Invalid Input

Invalid Input

Search the Remnant Newspaper
Friday, September 15, 2017

Pope Francis Ignores Summorum Pontificum Anniversary

Rate this item
(32 votes)
Cardinals Burke, Mueller, and Sarah were in attendance. Cardinals Burke, Mueller, and Sarah were in attendance.

In honor of the tenth anniversary of the “Liberation” of the Latin Mass by Pope Benedict XVI, a pilgrimage and conference were held in Rome. Pope Francis was notably silent throughout. CITY — Sep 14, 2017, 12:27 PM ET: Fans of the old Latin Mass descended on Rome on Thursday for their annual pilgrimage, facing indifference to their cause, if not outright resistance, from none other than Pope Francis.

Ten years after Pope Benedict XVI passed a law allowing greater use of the Latin Mass, Francis seems to be doing everything possible to roll it back or simply pretend it never happened.

In recent weeks, he has affirmed with "magisterial authority" that the reforms of the 1960s allowing for Mass to be celebrated in the vernacular rather than Latin were "irreversible." Last week he gave local bishops conferences authority to oversee those translations, rather than the Vatican.

The moves underscored that the age-old liturgy wars in the Catholic Church are very much alive and provide a microcosm view of the battle lines that have been drawn between conservative, traditionalist Catholics and Francis ever since he declined to wear the traditional, ermine-trimmed red mozzetta cape for his first public appearance as pontiff in 2013.

The indifference seems reciprocal.

At a conference Thursday marking the 10th anniversary of Benedict's decree liberalizing use of the Latin Mass, the meeting organizer, the Rev. Vincenzo Nuara, didn't even mention Francis in his opening remarks. The current pope was mentioned in passing by the second speaker, and ignored entirely by the third.

The front-row participants honoring retired pope Benedict and his 2007 decree were also telling: Cardinal Raymond Burke, a leading critic of the current pope whom Francis removed as the Vatican's supreme court judge in 2014; Cardinal Gerhard Mueller, recently axed by Francis as the Vatican's doctrine chief, and Cardinal Robert Sarah, appointed by Francis as head of the Vatican's liturgy office but effectively sidelined by his deputy.

…Francis' new law is a "pretty clear course correction from Pope Benedict's line," said the Rev. Anthony Ruff, associate professor of theology at St. John's University in Minnesota and moderator of the progressive liturgical blog, Pray Tell.

Despite the sense of belonging to a previous era, the conference was nevertheless upbeat about the future of the Latin Mass even under a pope who has openly questioned why any young person would seek out the old rite and disparaged traditionalists as rigid and insecure navel-gazers. READ MORE pilgrimage and conference

REMNANT COMMENT:  No surprise here, of course.  Although, in fairness, I remember attending these SP pilgrimages when Pope Benedict was still at the helm, and he too was always conspicuous by his absence, though in those days there was at least a greeting. This year, only deafening papal silence to mark ten years of the history-changing moto proprio.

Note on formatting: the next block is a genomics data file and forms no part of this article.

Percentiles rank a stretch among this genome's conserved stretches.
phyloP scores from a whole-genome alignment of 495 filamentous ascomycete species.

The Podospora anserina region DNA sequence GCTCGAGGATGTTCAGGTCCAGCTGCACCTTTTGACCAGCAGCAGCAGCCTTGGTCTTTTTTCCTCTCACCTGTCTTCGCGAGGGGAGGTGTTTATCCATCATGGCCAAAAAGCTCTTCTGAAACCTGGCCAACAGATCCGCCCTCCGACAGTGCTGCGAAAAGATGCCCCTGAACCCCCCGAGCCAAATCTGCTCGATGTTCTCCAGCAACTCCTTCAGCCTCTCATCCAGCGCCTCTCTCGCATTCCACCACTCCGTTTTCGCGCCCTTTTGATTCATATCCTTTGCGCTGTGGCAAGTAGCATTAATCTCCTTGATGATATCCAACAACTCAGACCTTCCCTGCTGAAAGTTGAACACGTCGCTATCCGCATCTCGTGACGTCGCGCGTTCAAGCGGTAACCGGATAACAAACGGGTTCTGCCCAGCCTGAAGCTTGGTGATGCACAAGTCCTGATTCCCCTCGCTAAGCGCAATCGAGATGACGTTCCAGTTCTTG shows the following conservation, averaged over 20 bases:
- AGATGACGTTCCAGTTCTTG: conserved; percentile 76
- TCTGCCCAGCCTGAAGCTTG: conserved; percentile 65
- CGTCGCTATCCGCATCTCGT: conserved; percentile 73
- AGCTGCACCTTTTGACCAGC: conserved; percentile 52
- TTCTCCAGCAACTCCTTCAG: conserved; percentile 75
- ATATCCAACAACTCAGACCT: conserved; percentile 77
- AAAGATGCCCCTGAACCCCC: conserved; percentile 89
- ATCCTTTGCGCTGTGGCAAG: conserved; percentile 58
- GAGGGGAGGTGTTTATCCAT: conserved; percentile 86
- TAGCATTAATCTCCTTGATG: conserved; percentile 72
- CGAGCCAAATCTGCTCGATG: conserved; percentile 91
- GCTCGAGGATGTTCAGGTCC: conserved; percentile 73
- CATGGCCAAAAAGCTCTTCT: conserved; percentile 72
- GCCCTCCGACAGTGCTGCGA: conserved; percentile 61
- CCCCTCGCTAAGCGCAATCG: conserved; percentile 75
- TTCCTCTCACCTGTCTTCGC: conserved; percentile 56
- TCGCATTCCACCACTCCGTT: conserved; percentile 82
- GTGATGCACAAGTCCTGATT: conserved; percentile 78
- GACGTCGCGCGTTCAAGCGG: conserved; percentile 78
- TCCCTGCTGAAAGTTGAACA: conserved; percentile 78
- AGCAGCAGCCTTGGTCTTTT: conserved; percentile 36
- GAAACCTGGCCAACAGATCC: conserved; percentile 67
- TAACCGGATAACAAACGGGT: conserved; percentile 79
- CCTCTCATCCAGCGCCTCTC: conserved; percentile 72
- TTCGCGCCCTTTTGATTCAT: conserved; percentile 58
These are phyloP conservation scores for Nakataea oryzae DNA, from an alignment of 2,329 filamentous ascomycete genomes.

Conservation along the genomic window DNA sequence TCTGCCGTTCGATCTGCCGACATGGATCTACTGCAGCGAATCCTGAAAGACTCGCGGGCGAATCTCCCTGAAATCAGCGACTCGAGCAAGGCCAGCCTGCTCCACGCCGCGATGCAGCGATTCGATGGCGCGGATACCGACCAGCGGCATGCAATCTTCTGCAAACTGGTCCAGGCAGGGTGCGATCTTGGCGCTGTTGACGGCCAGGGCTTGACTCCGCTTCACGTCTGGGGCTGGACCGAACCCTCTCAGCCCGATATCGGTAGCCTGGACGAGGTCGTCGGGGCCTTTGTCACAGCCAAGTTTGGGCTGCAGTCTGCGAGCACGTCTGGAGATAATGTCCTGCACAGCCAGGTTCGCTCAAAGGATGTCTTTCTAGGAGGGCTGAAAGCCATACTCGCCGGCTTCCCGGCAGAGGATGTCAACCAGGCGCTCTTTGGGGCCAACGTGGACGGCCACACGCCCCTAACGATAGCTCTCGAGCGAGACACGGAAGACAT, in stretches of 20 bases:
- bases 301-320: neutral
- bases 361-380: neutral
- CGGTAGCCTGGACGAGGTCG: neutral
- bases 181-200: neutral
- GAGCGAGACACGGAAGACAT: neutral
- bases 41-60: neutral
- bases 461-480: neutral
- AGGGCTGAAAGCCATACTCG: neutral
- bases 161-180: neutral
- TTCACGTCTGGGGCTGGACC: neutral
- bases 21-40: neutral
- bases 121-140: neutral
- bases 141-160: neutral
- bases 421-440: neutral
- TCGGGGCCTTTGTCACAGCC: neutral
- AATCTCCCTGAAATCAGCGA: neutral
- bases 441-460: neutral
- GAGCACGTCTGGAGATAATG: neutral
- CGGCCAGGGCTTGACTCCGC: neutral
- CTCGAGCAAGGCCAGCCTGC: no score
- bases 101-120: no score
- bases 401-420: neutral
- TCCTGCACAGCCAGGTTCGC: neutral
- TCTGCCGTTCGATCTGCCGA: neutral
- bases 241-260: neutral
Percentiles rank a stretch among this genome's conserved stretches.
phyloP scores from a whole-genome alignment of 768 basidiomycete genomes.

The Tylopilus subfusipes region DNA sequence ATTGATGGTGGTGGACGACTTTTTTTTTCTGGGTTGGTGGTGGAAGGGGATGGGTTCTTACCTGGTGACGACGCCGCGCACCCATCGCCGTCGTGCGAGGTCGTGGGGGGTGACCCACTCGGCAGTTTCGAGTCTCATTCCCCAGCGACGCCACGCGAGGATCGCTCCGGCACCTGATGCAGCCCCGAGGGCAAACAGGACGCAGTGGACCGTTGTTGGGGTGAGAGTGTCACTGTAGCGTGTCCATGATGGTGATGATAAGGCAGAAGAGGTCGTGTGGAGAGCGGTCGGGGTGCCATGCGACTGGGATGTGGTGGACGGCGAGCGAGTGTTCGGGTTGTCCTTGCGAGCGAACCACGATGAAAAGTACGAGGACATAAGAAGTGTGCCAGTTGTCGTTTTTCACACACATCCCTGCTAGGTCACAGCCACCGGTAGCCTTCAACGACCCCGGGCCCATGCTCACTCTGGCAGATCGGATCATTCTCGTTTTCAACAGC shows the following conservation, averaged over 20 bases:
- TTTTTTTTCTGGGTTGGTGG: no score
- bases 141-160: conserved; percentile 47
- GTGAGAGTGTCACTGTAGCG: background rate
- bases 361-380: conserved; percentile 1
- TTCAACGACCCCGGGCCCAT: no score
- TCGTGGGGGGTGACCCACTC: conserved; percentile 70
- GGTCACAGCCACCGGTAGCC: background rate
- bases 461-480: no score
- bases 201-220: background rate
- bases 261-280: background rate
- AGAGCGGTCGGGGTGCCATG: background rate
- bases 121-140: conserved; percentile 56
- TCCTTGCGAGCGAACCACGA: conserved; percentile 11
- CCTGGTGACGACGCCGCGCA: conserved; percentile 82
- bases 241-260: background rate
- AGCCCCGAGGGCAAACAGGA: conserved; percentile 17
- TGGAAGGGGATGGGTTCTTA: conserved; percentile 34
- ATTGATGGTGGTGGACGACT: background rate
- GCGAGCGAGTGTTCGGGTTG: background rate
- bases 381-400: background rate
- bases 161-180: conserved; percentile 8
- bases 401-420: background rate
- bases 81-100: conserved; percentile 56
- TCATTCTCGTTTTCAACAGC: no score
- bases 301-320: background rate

Francis, it must be said, has bigger and better things to do. Right now he's trying to reduce the number of priests working at the Vatican, for example, in order to load up on laypeople, especially women.

He's also keen on reducing the number of Italians at the Vatican, God knows why (Rome's in Italy, Holiness, remember?)

Pope Francis has got a lot of big plans to permanently decentralize the Church, get rid of whatever Latin is still being used, and bring diversity to the Vatican, according to Rome Reports:


Note the Pope's hand gestures (minute 0:59) as he enters the room filled with prelates at the end of the video. Very telling.  Someone needs to inform His Holiness: “They're not standing up for you, Holiness; they're standing out of respect for your august office.”  Does this man know the difference?  

On the other hand, I'm left with the distinct impression that if his subordinates had not risen at his entrance, Francis would have been the first to read them the riot act. It's the "Oh, no, no. Please. I'm humble" moment that this pope seems to really enjoy.

By the way, we take some heat for calling Pope Francis the "Holy Father" here on this web site. As Francis demonstrably gesticulates to have everyone sit down in his humble presence, I hope visitors will understand why we insist on that. It is the Holy See, it is the Holy Father, it is the Holy Church.  And we will NEVER join Francis in denigrating and downgrading the office of the Papacy. He is the Holy Father, whether he likes it or not.


[Comment Guidelines - Click to view]
Last modified on Saturday, September 16, 2017
Michael J. Matt | Editor

Michael J. Matt has been an editor of The Remnant since 1990. Since 1994, he has been the newspaper's editor. A graduate of Christendom College, Michael Matt has written hundreds of articles on the state of the Church and the modern world. He is the host of The Remnant Underground and Remnant TV's The Remnant Forum. He's been U.S. Coordinator for Notre Dame de Chrétienté in Paris--the organization responsible for the Pentecost Pilgrimage to Chartres, France--since 2000.  Mr. Matt has led the U.S. contingent on the Pilgrimage to Chartres for the last 24 years. He is a lecturer for the Roman Forum's Summer Symposium in Gardone Riviera, Italy. He is the author of Christian Fables, Legends of Christmas and Gods of Wasteland (Fifty Years of Rock ‘n’ Roll) and regularly delivers addresses and conferences to Catholic groups about the Mass, home-schooling, and the culture question. Together with his wife, Carol Lynn and their seven children, Mr. Matt currently resides in St. Paul, Minnesota.